Every now and then--sometimes as frequently as twice a week--a publisher asks me to look at an early version of an author's new book and prepare a brief burst of praise to appear on the jacket. If I agree to write such a puff, or "blurb," I take the assignment seriously. I read the whole manuscript, make notes, and try to say something substantive. Most of the time, I reply to blurb requests with regret and excuses. "I'm too busy" is the usual truth, and furthermore "I'm an embarrassingly slow reader." But if a book comes to me on a topic of interest by a writer I know and admire, I try to find the time to comply. This was certainly the case with Alan Lightman's new work, The Accidental Universe.
I first met Alan nearly forty years ago at Cornell University, when he was a postdoctoral fellow in astrophysics. After he altered his career trajectory, I became an instant fan of his enviable first novel Einstein's Dreams.
Of course I said yes to his editor at Pantheon.
As soon as the bound galley arrived I put it on top of a to-do pile in my new office at Smith College. And then it disappeared under something else. I lost mental track of it, too, as I realized months later, when the galley resurfaced long after the due date for my blurb.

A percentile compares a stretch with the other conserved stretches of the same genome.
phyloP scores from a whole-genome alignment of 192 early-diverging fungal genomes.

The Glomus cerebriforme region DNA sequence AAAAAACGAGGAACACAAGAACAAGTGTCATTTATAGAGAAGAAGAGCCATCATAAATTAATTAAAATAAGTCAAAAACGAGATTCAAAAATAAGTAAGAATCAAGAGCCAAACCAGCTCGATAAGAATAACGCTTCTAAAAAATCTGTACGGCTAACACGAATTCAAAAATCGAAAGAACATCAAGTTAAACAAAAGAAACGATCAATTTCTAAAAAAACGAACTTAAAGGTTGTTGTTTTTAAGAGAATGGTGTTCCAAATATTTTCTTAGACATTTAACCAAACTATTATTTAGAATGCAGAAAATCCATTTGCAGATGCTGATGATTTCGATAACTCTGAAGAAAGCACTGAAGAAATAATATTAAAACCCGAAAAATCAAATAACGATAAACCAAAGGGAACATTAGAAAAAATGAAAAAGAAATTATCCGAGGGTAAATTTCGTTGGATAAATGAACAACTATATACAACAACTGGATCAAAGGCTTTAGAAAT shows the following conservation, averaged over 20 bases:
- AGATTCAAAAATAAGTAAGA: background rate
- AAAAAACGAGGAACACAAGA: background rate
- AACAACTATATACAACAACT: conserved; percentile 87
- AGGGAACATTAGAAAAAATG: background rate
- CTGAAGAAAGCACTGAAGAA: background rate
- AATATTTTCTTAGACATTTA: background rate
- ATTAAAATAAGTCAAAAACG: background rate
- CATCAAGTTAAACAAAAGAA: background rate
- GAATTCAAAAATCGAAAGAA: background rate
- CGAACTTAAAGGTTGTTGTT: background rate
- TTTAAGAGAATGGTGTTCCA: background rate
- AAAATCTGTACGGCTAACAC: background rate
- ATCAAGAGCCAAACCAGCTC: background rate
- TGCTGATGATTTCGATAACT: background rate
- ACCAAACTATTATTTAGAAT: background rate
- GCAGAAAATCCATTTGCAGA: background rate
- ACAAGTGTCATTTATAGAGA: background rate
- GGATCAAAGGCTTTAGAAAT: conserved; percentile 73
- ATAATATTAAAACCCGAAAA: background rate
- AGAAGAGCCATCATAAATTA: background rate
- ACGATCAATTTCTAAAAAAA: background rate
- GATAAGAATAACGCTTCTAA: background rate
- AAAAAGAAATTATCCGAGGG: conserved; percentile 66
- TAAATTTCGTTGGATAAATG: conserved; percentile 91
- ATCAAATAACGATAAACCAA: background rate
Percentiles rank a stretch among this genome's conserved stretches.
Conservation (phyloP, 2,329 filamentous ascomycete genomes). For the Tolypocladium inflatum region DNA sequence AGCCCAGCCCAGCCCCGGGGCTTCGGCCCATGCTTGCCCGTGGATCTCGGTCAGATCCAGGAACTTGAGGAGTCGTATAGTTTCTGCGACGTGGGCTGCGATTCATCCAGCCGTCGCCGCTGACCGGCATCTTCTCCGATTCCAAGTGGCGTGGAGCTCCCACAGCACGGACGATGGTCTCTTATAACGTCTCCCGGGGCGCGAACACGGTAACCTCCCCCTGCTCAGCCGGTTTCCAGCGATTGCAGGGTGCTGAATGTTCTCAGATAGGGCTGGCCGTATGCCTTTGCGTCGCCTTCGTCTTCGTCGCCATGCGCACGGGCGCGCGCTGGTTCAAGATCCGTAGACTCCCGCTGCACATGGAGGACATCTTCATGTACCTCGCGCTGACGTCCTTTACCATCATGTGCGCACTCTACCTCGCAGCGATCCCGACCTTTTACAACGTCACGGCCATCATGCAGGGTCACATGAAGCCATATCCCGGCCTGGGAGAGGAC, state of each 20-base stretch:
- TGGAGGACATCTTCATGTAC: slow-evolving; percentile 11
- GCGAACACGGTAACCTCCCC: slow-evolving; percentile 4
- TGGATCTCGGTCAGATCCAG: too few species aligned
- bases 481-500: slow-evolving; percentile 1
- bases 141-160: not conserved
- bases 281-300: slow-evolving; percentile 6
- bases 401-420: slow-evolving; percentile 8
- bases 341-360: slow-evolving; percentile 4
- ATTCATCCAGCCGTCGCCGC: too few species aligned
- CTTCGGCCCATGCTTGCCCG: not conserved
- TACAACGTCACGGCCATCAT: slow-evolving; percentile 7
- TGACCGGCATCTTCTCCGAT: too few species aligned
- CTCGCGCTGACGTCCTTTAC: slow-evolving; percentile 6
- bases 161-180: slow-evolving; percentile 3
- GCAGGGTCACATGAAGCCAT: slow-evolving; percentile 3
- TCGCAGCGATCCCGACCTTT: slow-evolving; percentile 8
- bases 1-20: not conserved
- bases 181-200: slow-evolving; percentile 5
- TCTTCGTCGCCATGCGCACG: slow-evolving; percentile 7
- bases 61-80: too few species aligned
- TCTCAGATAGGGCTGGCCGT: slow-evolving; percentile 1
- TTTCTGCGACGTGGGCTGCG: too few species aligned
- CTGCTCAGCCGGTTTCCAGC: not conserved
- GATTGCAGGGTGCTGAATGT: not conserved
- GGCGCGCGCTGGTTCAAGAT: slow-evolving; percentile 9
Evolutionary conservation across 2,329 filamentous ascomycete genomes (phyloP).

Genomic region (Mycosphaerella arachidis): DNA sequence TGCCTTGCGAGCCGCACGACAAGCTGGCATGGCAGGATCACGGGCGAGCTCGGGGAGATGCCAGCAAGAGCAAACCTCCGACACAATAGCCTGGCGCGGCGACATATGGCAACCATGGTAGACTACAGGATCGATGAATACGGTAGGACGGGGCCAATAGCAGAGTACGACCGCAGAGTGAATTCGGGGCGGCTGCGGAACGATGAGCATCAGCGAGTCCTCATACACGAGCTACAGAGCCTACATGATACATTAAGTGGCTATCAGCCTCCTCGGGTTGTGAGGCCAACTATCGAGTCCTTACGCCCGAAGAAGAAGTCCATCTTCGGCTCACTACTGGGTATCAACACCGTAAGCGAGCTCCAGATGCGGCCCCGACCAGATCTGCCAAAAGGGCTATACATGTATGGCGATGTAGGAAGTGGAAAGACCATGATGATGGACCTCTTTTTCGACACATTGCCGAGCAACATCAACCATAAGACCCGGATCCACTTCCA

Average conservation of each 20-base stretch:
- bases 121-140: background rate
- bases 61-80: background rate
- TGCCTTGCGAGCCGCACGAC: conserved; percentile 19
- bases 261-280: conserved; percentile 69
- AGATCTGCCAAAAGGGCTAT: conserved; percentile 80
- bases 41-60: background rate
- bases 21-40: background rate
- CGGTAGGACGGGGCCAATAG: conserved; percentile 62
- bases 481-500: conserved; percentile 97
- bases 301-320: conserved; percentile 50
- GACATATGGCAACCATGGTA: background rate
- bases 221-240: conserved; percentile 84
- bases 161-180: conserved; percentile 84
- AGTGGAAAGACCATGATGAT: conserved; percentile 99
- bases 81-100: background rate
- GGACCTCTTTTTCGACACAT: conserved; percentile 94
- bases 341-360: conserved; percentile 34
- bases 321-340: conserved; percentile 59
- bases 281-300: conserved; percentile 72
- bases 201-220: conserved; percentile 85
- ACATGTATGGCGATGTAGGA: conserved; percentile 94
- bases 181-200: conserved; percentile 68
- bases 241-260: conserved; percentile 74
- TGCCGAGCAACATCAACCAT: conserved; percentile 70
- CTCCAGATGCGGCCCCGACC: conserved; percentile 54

Having just received the finished product, compliments of the author, I read it with delight. If I hadn't missed the chance, this is what I might have said about it:
"The man who once conjured dreams for Einstein here squeezes a multiplicity of universes into one slim volume. Being both an astronomer and a novelist empowers Alan Lightman to parse the cosmos with authority and sensibility. Subplots involving his old, comfortable wing-tips, say, or the wingspan of an osprey, enliven his explorations of the numinous in The Accidental Universe."